This presentation is part of the International Cemetery Preservation Summit, October 8-10, 2014 Niagara Falls, NY.
Not Seeing the Cemetery for the Monuments: Understanding the Importance of Preservation Assessments by Michael Trinkley and Debi Hacker
Often conservators develop what is known as “target fixation,” where they become so preoccupied with the monuments – and their treatment – that the broader cemetery context is overlooked. This can result in a great deal of funds being spent to treat objects, while overriding problems in the cemetery are overlooked. In addition, dealing with underlying problems, such as vandalism, abusive landscape maintenance, over eager pedestrians, unpruned trees may often be more cost-effective than treating individual monuments.
We suggest that stone conservators become more focused on the overall cemetery context, taking an active role in developing meaningful cemetery preservation plans that focus on issues having the potential to impact the long-term preservation of the monuments. By stepping-back and looking at the cemetery, rather than just at the monuments, conservators may be able to provide clients with more cost-effective and targeted preservation options.
Conservators, with their intimate knowledge of stone deterioration factors and broad preservation backgrounds, are the perfect choice to evaluate the broader cemetery context, including issues of vehicular and pedestrian access; lighting and security issues; problems with cemetery fixtures and finishings; the impact of landscape choices, as well as landscape maintenance issues; issues such as trash and signage; and of course the conservation needs of stones and ironwork in the cemetery. Conservators are also uniquely able to evaluate options and identify those having the greatest potential to improve the long-term preservation of the cemetery.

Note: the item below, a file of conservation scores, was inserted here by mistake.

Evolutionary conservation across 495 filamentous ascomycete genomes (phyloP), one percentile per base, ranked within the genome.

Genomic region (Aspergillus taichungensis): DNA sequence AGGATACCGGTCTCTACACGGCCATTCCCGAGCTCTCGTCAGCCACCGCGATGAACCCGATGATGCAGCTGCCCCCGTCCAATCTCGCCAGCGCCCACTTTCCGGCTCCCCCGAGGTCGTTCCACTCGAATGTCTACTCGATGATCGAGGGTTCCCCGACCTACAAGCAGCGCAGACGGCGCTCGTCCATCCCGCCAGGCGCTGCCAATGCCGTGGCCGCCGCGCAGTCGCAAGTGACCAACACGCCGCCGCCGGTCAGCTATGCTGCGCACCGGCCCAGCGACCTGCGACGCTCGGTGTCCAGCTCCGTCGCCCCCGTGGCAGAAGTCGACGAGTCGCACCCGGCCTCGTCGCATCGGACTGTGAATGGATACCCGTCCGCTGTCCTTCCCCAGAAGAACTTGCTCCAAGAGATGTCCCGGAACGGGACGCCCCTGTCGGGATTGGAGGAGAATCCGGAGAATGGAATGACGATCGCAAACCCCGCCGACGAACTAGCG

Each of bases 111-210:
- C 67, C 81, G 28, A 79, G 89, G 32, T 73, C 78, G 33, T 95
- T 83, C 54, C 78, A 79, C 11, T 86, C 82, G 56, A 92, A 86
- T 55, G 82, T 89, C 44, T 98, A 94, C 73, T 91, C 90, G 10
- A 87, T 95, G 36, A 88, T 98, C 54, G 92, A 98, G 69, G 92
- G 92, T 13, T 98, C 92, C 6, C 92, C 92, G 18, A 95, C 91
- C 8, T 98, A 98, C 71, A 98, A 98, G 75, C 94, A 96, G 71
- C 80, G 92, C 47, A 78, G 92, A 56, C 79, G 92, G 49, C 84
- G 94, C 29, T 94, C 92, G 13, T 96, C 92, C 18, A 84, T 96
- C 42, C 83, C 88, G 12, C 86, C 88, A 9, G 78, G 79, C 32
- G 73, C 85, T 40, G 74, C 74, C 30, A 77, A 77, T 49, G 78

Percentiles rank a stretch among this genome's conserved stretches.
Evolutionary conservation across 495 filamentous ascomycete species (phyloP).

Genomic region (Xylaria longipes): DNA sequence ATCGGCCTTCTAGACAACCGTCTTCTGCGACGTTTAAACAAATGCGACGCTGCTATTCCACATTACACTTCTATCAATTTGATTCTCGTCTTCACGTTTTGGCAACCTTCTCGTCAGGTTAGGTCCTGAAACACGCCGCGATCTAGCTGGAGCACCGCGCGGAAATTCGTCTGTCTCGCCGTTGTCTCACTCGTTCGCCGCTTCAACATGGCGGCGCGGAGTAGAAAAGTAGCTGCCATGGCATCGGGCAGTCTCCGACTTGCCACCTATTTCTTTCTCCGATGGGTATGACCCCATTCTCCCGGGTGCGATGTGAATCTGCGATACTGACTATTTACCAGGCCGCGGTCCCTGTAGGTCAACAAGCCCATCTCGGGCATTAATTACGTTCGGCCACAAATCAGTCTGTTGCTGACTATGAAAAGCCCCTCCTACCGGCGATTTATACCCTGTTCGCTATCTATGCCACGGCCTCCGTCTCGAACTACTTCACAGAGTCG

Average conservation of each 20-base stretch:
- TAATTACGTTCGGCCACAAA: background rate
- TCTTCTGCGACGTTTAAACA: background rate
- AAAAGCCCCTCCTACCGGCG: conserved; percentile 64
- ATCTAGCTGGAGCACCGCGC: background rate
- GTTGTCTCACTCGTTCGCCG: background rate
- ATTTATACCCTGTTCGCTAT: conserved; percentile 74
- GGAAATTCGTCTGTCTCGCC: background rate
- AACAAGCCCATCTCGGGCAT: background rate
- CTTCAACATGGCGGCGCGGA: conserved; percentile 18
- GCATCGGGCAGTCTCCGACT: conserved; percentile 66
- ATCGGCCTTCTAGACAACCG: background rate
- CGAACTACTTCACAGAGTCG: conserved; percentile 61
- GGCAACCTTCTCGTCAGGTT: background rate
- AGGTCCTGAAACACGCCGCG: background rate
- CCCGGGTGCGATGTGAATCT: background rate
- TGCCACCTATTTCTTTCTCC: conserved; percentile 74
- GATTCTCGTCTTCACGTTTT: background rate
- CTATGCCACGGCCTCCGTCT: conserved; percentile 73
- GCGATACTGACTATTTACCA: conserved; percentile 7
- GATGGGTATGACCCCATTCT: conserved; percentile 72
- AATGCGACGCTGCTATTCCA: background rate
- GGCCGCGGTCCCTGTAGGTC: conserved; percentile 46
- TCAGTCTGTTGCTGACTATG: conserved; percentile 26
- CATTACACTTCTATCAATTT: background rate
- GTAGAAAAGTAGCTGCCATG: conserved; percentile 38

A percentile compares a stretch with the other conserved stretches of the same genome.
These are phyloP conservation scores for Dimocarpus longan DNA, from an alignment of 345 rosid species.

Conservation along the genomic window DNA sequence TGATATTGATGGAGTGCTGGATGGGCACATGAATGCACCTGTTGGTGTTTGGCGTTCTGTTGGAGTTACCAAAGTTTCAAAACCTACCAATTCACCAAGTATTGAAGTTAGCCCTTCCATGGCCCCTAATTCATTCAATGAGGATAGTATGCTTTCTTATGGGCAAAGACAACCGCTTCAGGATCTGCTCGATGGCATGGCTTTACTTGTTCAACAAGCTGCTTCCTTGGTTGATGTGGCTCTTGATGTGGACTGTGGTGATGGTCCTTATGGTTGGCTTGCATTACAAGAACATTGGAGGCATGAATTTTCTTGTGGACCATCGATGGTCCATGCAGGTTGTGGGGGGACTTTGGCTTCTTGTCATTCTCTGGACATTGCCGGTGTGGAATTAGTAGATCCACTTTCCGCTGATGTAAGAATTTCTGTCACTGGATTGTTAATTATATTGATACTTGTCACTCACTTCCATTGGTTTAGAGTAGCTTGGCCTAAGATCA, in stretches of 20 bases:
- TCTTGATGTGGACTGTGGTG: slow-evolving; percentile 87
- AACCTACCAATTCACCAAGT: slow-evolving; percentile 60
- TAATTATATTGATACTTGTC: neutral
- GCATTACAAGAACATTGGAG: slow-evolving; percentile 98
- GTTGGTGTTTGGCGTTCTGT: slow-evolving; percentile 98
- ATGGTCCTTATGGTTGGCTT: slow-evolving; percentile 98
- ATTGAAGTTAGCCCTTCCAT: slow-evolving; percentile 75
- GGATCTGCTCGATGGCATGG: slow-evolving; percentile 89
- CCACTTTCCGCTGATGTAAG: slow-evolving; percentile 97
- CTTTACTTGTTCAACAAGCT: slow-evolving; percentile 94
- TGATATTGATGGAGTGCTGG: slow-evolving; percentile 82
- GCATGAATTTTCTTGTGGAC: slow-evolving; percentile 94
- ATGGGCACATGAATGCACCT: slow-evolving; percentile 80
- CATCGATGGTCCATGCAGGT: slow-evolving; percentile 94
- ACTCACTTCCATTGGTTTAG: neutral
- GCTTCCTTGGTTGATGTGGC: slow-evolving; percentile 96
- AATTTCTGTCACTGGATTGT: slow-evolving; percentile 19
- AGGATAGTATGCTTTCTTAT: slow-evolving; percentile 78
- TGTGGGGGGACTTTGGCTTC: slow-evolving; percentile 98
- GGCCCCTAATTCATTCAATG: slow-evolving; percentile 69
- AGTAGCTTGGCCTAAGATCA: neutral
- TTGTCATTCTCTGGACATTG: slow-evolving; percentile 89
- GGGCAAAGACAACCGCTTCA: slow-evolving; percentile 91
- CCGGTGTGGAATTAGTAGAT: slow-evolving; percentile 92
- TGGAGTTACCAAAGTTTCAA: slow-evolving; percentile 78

This presentation will review how Chicora goes about the process of developing preservation plans for cemeteries ranging from small family plots to large multi-acre parcels.
Dr. Trinkley has nearly 40 years of experience in cemetery preservation, receiving his undergraduate degree in Anthropology from the University of South Carolina and his graduate degrees from the University of North Carolina at Chapel Hill. He is a member of the American Institute for Conservation of Historic and Artistic Works, the Southeast Regional Conservation Association, the Association for Preservation Technology, the American Chapter International Building Limes Forum, US/ICOMOS, and the Association for Gravestone Studies. He has conducted work in South Carolina, North Carolina, Massachusetts, Maryland, Georgia, the District of Columbia, Virginia, Louisiana, Alabama, Florida, Tennessee, Indiana, Arizona, New Mexico, Oklahoma, and Montana.
Ms. Hacker received her B.A. in Anthropology from Tulane University and has a certificate in landscape maintenance. She is a member of the American Institute for Conservation of Historic and Artistic Works, the Southeast Regional Conservation Association, and the Association for Gravestone Studies, PLANT, International Society of Arboriculture, SC Nursery & Landscape Association, and the Alliance for Historic Landscape Preservation.